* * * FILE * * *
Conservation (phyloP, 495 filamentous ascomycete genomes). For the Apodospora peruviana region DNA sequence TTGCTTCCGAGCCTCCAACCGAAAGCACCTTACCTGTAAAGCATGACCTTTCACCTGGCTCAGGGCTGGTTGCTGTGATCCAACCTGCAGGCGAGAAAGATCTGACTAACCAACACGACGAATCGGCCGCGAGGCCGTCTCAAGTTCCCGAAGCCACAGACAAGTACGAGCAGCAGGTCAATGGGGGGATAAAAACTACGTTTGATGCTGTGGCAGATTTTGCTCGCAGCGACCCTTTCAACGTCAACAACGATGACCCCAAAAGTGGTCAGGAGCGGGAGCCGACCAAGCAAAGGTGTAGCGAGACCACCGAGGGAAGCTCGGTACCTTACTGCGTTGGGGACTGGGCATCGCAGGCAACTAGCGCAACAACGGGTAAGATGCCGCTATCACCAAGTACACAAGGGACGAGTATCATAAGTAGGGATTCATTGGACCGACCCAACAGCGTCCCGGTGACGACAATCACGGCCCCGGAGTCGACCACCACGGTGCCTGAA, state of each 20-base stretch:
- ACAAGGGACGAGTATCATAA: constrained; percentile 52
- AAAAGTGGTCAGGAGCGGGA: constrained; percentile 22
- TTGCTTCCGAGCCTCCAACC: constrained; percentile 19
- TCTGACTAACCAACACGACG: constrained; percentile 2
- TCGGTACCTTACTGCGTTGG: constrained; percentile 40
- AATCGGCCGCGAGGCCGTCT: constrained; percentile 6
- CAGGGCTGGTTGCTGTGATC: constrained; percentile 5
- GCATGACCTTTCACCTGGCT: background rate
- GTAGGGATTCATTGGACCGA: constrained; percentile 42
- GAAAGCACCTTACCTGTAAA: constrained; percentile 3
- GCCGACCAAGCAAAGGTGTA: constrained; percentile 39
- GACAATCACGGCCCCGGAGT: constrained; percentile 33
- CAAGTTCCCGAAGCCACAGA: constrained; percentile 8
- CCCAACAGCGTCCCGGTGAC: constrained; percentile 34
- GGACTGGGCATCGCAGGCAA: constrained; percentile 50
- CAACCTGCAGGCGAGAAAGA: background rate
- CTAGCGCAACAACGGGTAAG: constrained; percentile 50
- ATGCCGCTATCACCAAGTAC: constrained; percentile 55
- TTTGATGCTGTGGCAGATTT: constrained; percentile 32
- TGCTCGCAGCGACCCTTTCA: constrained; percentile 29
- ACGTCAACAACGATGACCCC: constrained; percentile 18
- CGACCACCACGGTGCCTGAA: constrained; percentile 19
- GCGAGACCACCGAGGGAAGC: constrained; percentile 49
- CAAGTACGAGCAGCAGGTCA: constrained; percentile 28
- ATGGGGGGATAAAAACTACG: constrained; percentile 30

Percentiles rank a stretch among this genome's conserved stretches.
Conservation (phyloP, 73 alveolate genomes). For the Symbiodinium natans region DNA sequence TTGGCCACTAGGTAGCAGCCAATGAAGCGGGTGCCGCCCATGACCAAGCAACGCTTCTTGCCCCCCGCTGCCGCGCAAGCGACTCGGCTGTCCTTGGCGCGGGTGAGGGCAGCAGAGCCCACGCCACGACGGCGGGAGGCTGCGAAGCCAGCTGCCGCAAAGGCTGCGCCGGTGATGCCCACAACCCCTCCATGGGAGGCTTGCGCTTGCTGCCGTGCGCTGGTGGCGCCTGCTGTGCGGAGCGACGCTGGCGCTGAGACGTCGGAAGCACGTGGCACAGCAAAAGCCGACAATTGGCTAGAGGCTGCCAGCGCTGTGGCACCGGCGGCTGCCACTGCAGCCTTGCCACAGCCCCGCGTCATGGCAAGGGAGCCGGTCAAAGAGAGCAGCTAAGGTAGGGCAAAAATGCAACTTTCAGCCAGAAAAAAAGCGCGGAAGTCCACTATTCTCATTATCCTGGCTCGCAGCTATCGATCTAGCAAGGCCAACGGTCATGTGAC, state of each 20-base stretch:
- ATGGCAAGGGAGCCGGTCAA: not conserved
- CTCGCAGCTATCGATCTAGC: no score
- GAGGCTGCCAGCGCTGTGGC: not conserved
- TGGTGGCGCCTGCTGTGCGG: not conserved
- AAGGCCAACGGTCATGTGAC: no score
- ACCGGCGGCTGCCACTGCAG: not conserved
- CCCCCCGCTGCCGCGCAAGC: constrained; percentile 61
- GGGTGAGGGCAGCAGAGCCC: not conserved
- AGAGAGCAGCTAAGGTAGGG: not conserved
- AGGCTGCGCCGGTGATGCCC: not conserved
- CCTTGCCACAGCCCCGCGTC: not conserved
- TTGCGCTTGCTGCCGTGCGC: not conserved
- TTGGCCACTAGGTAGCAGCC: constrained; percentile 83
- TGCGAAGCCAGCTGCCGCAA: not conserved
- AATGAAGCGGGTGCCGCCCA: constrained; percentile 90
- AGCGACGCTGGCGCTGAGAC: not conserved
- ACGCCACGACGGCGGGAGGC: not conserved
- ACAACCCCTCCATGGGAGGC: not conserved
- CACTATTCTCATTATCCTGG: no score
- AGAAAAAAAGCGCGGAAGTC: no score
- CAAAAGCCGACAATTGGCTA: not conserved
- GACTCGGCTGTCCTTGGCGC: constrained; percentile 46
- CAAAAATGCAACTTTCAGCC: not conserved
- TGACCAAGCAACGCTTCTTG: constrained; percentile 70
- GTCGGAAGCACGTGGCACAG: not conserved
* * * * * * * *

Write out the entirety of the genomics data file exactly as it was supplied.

Conservation (phyloP, 495 filamentous ascomycete genomes). For the Apodospora peruviana region DNA sequence TTGCTTCCGAGCCTCCAACCGAAAGCACCTTACCTGTAAAGCATGACCTTTCACCTGGCTCAGGGCTGGTTGCTGTGATCCAACCTGCAGGCGAGAAAGATCTGACTAACCAACACGACGAATCGGCCGCGAGGCCGTCTCAAGTTCCCGAAGCCACAGACAAGTACGAGCAGCAGGTCAATGGGGGGATAAAAACTACGTTTGATGCTGTGGCAGATTTTGCTCGCAGCGACCCTTTCAACGTCAACAACGATGACCCCAAAAGTGGTCAGGAGCGGGAGCCGACCAAGCAAAGGTGTAGCGAGACCACCGAGGGAAGCTCGGTACCTTACTGCGTTGGGGACTGGGCATCGCAGGCAACTAGCGCAACAACGGGTAAGATGCCGCTATCACCAAGTACACAAGGGACGAGTATCATAAGTAGGGATTCATTGGACCGACCCAACAGCGTCCCGGTGACGACAATCACGGCCCCGGAGTCGACCACCACGGTGCCTGAA, state of each 20-base stretch:
- ACAAGGGACGAGTATCATAA: constrained; percentile 52
- AAAAGTGGTCAGGAGCGGGA: constrained; percentile 22
- TTGCTTCCGAGCCTCCAACC: constrained; percentile 19
- TCTGACTAACCAACACGACG: constrained; percentile 2
- TCGGTACCTTACTGCGTTGG: constrained; percentile 40
- AATCGGCCGCGAGGCCGTCT: constrained; percentile 6
- CAGGGCTGGTTGCTGTGATC: constrained; percentile 5
- GCATGACCTTTCACCTGGCT: background rate
- GTAGGGATTCATTGGACCGA: constrained; percentile 42
- GAAAGCACCTTACCTGTAAA: constrained; percentile 3
- GCCGACCAAGCAAAGGTGTA: constrained; percentile 39
- GACAATCACGGCCCCGGAGT: constrained; percentile 33
- CAAGTTCCCGAAGCCACAGA: constrained; percentile 8
- CCCAACAGCGTCCCGGTGAC: constrained; percentile 34
- GGACTGGGCATCGCAGGCAA: constrained; percentile 50
- CAACCTGCAGGCGAGAAAGA: background rate
- CTAGCGCAACAACGGGTAAG: constrained; percentile 50
- ATGCCGCTATCACCAAGTAC: constrained; percentile 55
- TTTGATGCTGTGGCAGATTT: constrained; percentile 32
- TGCTCGCAGCGACCCTTTCA: constrained; percentile 29
- ACGTCAACAACGATGACCCC: constrained; percentile 18
- CGACCACCACGGTGCCTGAA: constrained; percentile 19
- GCGAGACCACCGAGGGAAGC: constrained; percentile 49
- CAAGTACGAGCAGCAGGTCA: constrained; percentile 28
- ATGGGGGGATAAAAACTACG: constrained; percentile 30

Percentiles rank a stretch among this genome's conserved stretches.
Conservation (phyloP, 73 alveolate genomes). For the Symbiodinium natans region DNA sequence TTGGCCACTAGGTAGCAGCCAATGAAGCGGGTGCCGCCCATGACCAAGCAACGCTTCTTGCCCCCCGCTGCCGCGCAAGCGACTCGGCTGTCCTTGGCGCGGGTGAGGGCAGCAGAGCCCACGCCACGACGGCGGGAGGCTGCGAAGCCAGCTGCCGCAAAGGCTGCGCCGGTGATGCCCACAACCCCTCCATGGGAGGCTTGCGCTTGCTGCCGTGCGCTGGTGGCGCCTGCTGTGCGGAGCGACGCTGGCGCTGAGACGTCGGAAGCACGTGGCACAGCAAAAGCCGACAATTGGCTAGAGGCTGCCAGCGCTGTGGCACCGGCGGCTGCCACTGCAGCCTTGCCACAGCCCCGCGTCATGGCAAGGGAGCCGGTCAAAGAGAGCAGCTAAGGTAGGGCAAAAATGCAACTTTCAGCCAGAAAAAAAGCGCGGAAGTCCACTATTCTCATTATCCTGGCTCGCAGCTATCGATCTAGCAAGGCCAACGGTCATGTGAC, state of each 20-base stretch:
- ATGGCAAGGGAGCCGGTCAA: not conserved
- CTCGCAGCTATCGATCTAGC: no score
- GAGGCTGCCAGCGCTGTGGC: not conserved
- TGGTGGCGCCTGCTGTGCGG: not conserved
- AAGGCCAACGGTCATGTGAC: no score
- ACCGGCGGCTGCCACTGCAG: not conserved
- CCCCCCGCTGCCGCGCAAGC: constrained; percentile 61
- GGGTGAGGGCAGCAGAGCCC: not conserved
- AGAGAGCAGCTAAGGTAGGG: not conserved
- AGGCTGCGCCGGTGATGCCC: not conserved
- CCTTGCCACAGCCCCGCGTC: not conserved
- TTGCGCTTGCTGCCGTGCGC: not conserved
- TTGGCCACTAGGTAGCAGCC: constrained; percentile 83
- TGCGAAGCCAGCTGCCGCAA: not conserved
- AATGAAGCGGGTGCCGCCCA: constrained; percentile 90
- AGCGACGCTGGCGCTGAGAC: not conserved
- ACGCCACGACGGCGGGAGGC: not conserved
- ACAACCCCTCCATGGGAGGC: not conserved
- CACTATTCTCATTATCCTGG: no score
- AGAAAAAAAGCGCGGAAGTC: no score
- CAAAAGCCGACAATTGGCTA: not conserved
- GACTCGGCTGTCCTTGGCGC: constrained; percentile 46
- CAAAAATGCAACTTTCAGCC: not conserved
- TGACCAAGCAACGCTTCTTG: constrained; percentile 70
- GTCGGAAGCACGTGGCACAG: not conserved